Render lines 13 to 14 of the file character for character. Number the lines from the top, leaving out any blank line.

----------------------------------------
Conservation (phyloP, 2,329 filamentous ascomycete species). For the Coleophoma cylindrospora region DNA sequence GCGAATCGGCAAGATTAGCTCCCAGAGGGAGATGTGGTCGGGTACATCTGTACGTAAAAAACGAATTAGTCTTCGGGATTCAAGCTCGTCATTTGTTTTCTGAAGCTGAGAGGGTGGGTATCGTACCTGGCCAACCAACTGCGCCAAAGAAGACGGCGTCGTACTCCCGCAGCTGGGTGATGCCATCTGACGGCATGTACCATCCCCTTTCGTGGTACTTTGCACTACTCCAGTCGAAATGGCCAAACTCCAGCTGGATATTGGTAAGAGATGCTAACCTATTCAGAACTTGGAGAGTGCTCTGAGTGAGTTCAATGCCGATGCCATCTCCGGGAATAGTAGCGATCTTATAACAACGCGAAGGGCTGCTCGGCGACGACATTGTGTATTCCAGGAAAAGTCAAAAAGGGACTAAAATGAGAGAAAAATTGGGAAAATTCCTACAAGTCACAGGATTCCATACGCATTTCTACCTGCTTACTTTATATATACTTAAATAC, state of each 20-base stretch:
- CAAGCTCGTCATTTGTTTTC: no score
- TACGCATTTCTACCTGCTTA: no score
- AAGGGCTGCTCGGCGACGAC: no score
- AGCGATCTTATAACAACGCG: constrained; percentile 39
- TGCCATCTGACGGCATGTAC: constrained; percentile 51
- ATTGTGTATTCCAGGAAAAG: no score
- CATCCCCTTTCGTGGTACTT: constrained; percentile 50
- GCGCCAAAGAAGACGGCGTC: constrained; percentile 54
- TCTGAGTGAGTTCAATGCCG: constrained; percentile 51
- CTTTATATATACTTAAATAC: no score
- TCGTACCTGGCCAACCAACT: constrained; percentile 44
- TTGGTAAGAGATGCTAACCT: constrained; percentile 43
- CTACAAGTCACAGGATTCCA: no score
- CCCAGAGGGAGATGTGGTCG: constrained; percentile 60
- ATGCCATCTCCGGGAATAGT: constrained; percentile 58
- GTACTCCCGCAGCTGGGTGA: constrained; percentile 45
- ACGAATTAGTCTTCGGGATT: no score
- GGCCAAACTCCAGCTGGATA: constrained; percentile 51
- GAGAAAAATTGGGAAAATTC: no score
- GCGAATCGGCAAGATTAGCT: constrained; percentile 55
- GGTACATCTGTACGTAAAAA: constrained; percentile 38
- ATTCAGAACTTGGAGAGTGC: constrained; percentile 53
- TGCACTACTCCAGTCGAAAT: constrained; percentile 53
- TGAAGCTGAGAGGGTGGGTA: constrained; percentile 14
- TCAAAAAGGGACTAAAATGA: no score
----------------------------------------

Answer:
- TTGGTAAGAGATGCTAACCT: constrained; percentile 43
- CTACAAGTCACAGGATTCCA: no score